About 20 percent of people affected will have the typical viral symptoms—headache, sore throat, muscle aches, a mild or even high fever. But even these symptoms can be hard to diagnose as being caused by West Nile virus, Cranston said.
However, a small group of people who contact the virus—less than 1 percent—will experience more serious neurological symptoms and can end up with meningitis or encephalitis, Cranston said.
These more serious issues tend to occur in people over the age of 50, he noted.
“Many people have had a West Nile virus infection and not known it,” he said. “If a person has signs of illness and is really feeling lousy, and certainly if there are signs or symptoms of brain involvement—headaches, high fever, difficulty looking directly at light—they should contact their physician.”
“We don’t expect widespread serious illness in this or any season, but the risk is always there,” Cranston said.
The Cases and Incidence Rates
You can see how counties across the state compare by using the interactive map above, which shows the number of West Nile cases in humans and the infection rate. West Nile – named after the district in Uganda where the virus was first discovered – spread to New York City in 1999, and has been migrating across the United States ever since. Last year was the deadliest year so far for West Nile in the United States, with more than 5,600 "confirmed and probable" cases, and at least 286 related deaths.
Local predictions for 2012 are very difficult to make. But nationally, "the number of humans with West Nile virus disease continues to rise in the United States," said Dr. Lyle Petersen, director of the CDC's Division of Vector-Borne Diseases.
No Vaccine, Little Reporting, But a High Cost
While there is a West Nile vaccine for horses, there isn't one for humans, according to Purdue University Professor Richard Kuhn. Furthering the problem is the fact that cases of West Nile often go unreported.
“It's always underreported because if someone has a mild case they might not report it; they might think it’s a cold,” said Judith M. Lavelle, Health Communications Specialist at the CDC.
There is currently no comprehensive treatment for someone infected by West Nile, which makes severe diagnoses all the more frightening. Patch spoke to one Texas man who survived a West Nile infection in 2006, and has dedicated himself to educating the public about the potentially debilitating disease.
“I was told point blank that I would never walk again - to forget it,” said Donnie Manry, of the Bryan County Police Department in Texas. “It was devastating.”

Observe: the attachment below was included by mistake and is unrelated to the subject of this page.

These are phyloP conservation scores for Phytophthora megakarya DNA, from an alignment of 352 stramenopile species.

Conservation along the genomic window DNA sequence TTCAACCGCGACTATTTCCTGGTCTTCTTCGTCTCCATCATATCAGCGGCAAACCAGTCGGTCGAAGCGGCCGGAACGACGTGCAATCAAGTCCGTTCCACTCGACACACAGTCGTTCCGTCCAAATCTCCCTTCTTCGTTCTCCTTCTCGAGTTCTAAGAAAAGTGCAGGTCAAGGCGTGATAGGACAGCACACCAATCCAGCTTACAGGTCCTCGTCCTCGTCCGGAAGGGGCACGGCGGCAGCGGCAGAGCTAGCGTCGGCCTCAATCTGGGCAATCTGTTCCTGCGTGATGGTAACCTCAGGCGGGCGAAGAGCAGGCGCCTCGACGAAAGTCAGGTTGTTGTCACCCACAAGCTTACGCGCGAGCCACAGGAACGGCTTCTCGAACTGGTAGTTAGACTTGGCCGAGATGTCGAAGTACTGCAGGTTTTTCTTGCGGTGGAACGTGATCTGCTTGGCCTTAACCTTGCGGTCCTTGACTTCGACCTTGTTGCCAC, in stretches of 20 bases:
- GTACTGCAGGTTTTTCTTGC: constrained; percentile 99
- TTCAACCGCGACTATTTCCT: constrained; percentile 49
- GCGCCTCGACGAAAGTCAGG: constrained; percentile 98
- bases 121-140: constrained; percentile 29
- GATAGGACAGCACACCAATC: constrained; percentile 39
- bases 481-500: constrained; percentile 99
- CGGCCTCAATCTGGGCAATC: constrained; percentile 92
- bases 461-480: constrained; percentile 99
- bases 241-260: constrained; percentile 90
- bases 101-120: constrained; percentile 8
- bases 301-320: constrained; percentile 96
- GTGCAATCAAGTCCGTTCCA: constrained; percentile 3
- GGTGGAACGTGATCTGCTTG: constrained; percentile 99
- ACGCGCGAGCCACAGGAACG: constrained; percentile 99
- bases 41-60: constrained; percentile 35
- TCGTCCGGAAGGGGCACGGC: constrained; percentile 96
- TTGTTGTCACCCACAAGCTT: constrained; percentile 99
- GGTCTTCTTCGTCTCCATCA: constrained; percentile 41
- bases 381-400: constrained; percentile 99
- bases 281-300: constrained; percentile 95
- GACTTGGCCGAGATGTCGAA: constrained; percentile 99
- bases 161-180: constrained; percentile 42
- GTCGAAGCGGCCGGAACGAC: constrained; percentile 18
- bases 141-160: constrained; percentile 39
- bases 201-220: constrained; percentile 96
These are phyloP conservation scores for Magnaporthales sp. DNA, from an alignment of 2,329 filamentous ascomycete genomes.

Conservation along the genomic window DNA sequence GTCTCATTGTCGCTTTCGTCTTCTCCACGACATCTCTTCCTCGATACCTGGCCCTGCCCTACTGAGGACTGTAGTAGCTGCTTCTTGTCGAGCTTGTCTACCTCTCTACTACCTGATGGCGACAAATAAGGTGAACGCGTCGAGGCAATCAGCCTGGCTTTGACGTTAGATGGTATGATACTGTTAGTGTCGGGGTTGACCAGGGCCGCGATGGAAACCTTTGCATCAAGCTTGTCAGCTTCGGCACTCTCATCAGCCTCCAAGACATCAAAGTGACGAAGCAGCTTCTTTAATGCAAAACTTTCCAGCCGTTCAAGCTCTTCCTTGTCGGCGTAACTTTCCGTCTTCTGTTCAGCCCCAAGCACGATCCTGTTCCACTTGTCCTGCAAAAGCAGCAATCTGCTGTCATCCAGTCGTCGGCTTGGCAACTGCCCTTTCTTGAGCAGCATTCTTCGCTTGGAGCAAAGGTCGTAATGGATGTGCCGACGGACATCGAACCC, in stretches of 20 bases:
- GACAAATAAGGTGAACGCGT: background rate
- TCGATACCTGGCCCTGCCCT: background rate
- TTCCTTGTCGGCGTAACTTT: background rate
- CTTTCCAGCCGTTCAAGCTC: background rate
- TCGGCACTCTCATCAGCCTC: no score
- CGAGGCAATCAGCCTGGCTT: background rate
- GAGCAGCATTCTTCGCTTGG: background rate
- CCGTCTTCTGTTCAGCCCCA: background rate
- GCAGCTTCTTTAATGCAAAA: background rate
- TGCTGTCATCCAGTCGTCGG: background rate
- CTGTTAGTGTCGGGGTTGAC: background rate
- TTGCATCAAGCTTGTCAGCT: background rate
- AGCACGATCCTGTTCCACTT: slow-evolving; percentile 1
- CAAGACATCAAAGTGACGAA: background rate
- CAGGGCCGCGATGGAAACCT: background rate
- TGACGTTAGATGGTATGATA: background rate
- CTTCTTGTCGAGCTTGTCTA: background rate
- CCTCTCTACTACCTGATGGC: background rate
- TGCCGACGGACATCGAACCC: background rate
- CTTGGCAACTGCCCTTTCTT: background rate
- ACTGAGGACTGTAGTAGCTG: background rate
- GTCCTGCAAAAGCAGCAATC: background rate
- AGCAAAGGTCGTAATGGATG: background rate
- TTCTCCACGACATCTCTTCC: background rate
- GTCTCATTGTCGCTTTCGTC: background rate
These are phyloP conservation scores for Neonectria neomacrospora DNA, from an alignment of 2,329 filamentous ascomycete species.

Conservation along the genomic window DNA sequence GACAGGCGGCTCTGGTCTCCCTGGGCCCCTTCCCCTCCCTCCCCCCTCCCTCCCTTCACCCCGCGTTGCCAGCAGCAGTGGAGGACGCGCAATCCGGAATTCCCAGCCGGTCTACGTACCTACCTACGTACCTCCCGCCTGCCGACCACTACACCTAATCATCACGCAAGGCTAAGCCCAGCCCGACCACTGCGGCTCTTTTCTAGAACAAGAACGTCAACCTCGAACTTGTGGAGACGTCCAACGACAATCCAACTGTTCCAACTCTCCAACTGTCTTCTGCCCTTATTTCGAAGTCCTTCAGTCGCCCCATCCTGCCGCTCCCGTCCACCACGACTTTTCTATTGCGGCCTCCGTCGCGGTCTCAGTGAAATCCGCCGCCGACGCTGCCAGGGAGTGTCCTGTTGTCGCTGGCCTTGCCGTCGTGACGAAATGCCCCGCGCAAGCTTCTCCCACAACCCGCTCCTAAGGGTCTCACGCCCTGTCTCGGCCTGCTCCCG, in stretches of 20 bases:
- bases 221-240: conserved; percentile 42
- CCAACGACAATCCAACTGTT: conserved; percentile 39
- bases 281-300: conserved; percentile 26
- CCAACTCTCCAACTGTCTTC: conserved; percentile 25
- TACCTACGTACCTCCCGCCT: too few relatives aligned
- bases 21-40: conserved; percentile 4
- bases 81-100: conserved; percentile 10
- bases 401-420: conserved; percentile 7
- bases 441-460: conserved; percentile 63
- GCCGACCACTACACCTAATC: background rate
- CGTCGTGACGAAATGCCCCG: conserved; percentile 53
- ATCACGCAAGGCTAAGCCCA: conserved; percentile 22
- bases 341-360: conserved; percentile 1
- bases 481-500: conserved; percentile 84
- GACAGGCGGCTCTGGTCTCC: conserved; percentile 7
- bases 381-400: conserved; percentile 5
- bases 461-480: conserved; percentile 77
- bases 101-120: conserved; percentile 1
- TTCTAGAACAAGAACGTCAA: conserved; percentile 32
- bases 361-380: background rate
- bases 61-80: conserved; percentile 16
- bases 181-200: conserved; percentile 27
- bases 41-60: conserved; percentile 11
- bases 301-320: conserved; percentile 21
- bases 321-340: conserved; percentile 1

Manry, who was 43 at the time, said that within five days of being stung, encephalitis and meningitis left him paralyzed. Through rehabilitation, Manry was able to regain control of his body again, and now uses a cane to walk.
From Birds to Bugs to Humans
West Nile has also been detected in bird populations, notably in Central Michigan. “Certain types of birds serve as a reservoir for West Nile Virus,” Kuhn said. An infected bird can pass the virus along to an uninfected mosquito when bitten. That’s why Wisconsin has launched a hotline for people to report dead birds in the area.
Many states have begun testing mosquitoes for West Nile, withPennsylvania, Illinois and California all reporting positive detection in certain counties. After the virus was detected in California, LA County began overnight aerial spraying to stop the spread. Residents are cautioned to remain indoors during the spraying.
Prevention and Symptoms
- When weather permits, wear long-sleeved shirts and long pants outdoors.
- Place mosquito netting over infant carriers when you are outdoors.
- At least once or twice a week, empty water from flower pots, pet food and water dishes, birdbaths, swimming pool covers, buckets, barrels, and cans.
With the 2012 mosquito season was the highest on record, health officials are cautioning people to take immediate action if you believe you’ve been infected. The CDC website lists varying degrees of symptoms, including:
- Serious Symptoms in a Few People. About one in 150 people infected with WNV will develop severe illness, including high fever, headache, neck stiffness, stupor, disorientation, and paralysis.
- Milder Symptoms in Some People. Up to 20 percent of the people who become infected have symptoms such as fever, headache, and body aches, nausea, vomiting, and sometimes swollen lymph glands or a skin rash on the chest, stomach and back.
- No Symptoms in Most People. Approximately 80 percent of people infected with WNV will not show any symptoms at all.